Thomas Kinkade

William Thomas Kinkade III (January 19, 1958 – April 6, 2012), was an American painter of popular realistic, pastoral, and idyllic subjects. He is notable for the mass marketing of his work as printed reproductions and other licensed products via the Thomas Kinkade Company. He characterized himself as “Thomas Kinkade, Painter of Light,” a phrase he protected through trademark but one originally attributed to the British master J. M. W. Turner (1775–1851). It has been estimated that 1 in every 20 American homes owns a copy of one of his paintings.

Despite wide commercial success throughout his life, Kinkade is generally held in low esteem by art critics; his pastoral paintings have been described as maudlin and overly sentimental.


William Thomas Kinkade was born on January 19, 1958, in Sacramento County, California. He grew up in the town of Placerville, graduated from El Dorado High School in 1976, and attended the University of California, Berkeley, and the Art Center College of Design in Pasadena. He married Nanette Wiley in 1982, and the couple had four daughters: Merritt (b. 1988), Chandler (b. 1991), Winsor (b. 1995) and Everett (b. 1997), all named for famous artists. He and his wife had been separated for over a year before his death in 2012.

Some of the people who mentored and taught Kinkade prior to college were Charles Bell and Glenn Wessels. Wessels encouraged Kinkade to go to the University of California at Berkeley. Kinkade’s relationship with Wessels is the subject of a semi-autobiographical film released in 2008, Christmas Cottage. After two years of general education at Berkeley, Kinkade transferred to the Art Center College of Design in Pasadena.

In June 1980, Kinkade spent a summer traveling across the United States with his college friend James Gurney. The two of them finished their journey in New York and secured a contract with Guptill Publications to produce a sketching handbook. Two years later they produced The Artist’s Guide to Sketching, which was one of Guptill Publications’ best-sellers that year. The success of the book led them both to Ralph Bakshi Studios where they created background art for the 1983 animated feature film Fire and Ice. While working on the film, Kinkade began to explore the depiction of light and of imagined worlds. After the film, Kinkade earned his living as a painter, selling his originals in galleries throughout California.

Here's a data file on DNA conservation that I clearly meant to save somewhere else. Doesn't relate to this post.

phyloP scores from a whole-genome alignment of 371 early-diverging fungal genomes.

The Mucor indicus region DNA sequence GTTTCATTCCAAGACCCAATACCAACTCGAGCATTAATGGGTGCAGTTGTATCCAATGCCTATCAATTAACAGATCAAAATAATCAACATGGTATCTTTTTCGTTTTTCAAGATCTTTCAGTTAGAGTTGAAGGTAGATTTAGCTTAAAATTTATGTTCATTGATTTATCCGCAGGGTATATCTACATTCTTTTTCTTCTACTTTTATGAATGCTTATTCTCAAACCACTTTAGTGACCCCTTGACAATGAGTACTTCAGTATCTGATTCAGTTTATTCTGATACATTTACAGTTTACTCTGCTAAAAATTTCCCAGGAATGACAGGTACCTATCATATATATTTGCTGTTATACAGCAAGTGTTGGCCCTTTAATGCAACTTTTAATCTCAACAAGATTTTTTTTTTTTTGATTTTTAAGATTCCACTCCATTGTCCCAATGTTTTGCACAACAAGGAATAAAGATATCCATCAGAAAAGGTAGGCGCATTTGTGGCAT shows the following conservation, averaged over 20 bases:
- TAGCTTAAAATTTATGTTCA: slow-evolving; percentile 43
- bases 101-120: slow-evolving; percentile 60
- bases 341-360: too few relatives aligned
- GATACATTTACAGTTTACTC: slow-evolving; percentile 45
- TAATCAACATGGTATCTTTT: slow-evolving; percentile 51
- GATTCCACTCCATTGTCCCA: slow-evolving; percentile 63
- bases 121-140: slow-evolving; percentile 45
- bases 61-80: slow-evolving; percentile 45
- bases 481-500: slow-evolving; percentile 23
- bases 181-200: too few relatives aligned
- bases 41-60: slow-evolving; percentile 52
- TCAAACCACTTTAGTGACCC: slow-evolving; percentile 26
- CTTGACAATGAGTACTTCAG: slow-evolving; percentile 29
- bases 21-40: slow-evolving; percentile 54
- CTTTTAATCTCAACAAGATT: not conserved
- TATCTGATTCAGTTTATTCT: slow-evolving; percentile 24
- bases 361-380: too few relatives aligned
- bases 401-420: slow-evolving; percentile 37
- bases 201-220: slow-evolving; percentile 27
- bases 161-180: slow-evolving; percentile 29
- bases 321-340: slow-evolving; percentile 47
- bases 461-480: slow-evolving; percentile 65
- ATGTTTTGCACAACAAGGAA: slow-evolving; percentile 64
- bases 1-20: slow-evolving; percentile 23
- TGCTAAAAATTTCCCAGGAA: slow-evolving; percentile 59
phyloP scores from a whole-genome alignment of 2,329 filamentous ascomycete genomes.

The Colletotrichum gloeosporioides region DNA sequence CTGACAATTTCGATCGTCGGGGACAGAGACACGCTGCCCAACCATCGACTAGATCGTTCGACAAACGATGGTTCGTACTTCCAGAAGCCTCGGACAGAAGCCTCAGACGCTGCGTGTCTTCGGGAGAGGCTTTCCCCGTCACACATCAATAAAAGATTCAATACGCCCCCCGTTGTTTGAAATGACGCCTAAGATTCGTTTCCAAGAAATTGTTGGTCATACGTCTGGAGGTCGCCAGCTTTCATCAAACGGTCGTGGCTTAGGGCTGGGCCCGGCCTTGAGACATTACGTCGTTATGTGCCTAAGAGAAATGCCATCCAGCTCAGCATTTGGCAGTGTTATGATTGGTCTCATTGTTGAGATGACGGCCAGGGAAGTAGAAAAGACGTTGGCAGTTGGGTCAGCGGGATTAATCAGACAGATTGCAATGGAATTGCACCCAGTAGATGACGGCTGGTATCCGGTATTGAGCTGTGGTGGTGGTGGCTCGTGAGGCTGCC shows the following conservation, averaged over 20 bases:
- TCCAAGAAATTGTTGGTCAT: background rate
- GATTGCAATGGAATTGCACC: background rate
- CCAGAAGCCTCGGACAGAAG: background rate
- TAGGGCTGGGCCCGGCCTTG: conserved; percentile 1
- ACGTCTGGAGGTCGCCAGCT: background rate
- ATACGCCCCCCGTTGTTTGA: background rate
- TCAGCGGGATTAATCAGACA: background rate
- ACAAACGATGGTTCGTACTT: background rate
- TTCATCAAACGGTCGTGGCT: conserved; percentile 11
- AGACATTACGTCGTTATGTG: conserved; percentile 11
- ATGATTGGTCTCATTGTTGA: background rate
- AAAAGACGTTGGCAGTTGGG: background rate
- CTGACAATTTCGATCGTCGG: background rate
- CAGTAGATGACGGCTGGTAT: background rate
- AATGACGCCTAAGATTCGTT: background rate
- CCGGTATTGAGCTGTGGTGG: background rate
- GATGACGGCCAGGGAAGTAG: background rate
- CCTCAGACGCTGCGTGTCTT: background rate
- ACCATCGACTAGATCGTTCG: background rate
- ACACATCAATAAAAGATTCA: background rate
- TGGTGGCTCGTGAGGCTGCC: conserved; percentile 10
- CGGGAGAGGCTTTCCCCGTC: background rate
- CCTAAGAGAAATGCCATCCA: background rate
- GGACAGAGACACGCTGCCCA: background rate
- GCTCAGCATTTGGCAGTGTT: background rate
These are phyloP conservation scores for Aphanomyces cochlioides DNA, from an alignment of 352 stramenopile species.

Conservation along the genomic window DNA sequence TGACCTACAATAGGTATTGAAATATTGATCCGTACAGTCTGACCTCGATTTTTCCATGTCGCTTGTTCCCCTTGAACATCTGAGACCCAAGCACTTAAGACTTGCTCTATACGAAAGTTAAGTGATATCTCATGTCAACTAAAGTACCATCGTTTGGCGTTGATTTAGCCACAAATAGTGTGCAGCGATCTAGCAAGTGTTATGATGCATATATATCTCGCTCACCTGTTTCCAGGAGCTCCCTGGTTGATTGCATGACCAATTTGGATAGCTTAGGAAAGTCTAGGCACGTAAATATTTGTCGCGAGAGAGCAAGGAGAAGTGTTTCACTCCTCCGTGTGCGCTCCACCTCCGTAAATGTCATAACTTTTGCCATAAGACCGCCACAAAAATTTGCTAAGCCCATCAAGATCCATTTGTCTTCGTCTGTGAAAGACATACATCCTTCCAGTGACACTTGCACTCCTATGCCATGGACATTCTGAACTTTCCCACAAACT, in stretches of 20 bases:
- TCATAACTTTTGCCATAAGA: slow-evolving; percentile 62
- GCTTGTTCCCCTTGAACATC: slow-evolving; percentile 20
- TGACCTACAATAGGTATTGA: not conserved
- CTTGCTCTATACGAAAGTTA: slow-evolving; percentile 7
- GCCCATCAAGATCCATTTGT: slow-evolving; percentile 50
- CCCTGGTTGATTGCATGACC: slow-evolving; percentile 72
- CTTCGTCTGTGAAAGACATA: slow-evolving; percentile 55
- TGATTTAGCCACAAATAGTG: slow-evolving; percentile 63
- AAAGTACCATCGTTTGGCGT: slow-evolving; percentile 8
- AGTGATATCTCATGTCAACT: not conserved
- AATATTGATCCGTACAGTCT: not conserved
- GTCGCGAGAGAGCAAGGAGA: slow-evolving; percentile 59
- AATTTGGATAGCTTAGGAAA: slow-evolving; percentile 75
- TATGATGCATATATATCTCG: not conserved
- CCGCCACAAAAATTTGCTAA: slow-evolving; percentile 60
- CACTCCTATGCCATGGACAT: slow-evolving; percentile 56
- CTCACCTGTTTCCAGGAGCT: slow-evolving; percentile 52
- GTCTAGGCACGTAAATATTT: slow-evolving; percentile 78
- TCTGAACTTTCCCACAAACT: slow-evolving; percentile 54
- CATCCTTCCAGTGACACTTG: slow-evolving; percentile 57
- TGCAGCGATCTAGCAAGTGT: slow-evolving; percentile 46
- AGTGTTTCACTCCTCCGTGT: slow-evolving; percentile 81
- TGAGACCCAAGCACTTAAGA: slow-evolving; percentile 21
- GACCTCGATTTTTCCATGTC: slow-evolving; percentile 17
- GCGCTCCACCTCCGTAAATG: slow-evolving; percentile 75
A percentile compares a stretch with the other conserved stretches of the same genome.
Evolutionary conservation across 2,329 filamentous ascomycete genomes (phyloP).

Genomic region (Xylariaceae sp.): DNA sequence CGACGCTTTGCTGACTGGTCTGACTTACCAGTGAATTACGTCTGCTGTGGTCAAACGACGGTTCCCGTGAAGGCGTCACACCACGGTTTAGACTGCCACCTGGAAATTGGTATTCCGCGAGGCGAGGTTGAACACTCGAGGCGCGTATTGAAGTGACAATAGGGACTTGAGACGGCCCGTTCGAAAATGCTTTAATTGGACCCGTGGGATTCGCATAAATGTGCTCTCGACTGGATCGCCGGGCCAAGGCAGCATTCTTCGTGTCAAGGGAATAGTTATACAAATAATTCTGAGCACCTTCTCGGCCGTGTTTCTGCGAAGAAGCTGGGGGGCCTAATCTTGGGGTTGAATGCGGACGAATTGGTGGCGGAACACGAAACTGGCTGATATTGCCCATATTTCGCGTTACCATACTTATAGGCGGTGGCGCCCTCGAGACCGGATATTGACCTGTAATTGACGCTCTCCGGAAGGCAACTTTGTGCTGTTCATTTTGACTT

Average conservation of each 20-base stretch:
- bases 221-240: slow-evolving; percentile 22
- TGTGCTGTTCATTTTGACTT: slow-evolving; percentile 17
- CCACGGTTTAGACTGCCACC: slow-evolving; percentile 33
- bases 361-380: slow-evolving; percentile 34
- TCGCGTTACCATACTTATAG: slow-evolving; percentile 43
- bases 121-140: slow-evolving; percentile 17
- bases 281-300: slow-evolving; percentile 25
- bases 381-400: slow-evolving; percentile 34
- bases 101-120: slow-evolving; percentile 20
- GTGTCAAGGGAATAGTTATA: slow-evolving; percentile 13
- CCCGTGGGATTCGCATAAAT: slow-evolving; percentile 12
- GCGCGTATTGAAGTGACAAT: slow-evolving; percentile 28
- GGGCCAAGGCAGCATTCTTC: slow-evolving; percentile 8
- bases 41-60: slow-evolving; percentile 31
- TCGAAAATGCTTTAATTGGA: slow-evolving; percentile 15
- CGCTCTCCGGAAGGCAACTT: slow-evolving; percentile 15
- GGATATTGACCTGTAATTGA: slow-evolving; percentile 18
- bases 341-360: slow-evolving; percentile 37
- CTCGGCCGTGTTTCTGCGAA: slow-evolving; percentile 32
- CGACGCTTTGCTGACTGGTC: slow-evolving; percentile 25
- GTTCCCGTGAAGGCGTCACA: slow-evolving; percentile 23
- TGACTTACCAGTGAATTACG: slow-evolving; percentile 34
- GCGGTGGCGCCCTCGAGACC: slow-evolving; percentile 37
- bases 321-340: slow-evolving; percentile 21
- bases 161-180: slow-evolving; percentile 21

Recurring features of Kinkade’s paintings are their glowing highlights and saturated pastel colors. Rendered in highly idealistic values of American scene painting, his works often portray bucolic and idyllic settings such as gardens, streams, stone cottages, lighthouses and Main Streets. His hometown of Placerville (where his works are omnipresent) was the inspiration for many of his street and snow scenes. He also depicted various Christian themes including the Christian cross and churches.

Kinkade said he was placing emphasis on the value of simple pleasures and that his intent was to communicate inspirational, life-affirming messages through his paintings. A self-described “devout Christian” (even giving all four of his children the middle name “Christian”), Kinkade believed he gained his inspiration from his religious beliefs and that his work was intended to contain a larger moral dimension. He also said that his goal as an artist was to touch people of all faiths and to bring a sense of peace into their lives through the images he created.] Many pictures contain specific chapter-and-verse allusions to Bible passages.

Kinkade said, “I am often asked why there are no people in my paintings,” but in 2009 he painted a portrait of the Indianapolis Speedway for the cover of that year’s Indianapolis 500 race program that included details of the diversity of the crowd, hiding among them the figures of Norman Rockwell and Dale Earnhardt. He also painted the farewell portrait for Yankee Stadium. About the Indianapolis Speedway painting, Kinkade said: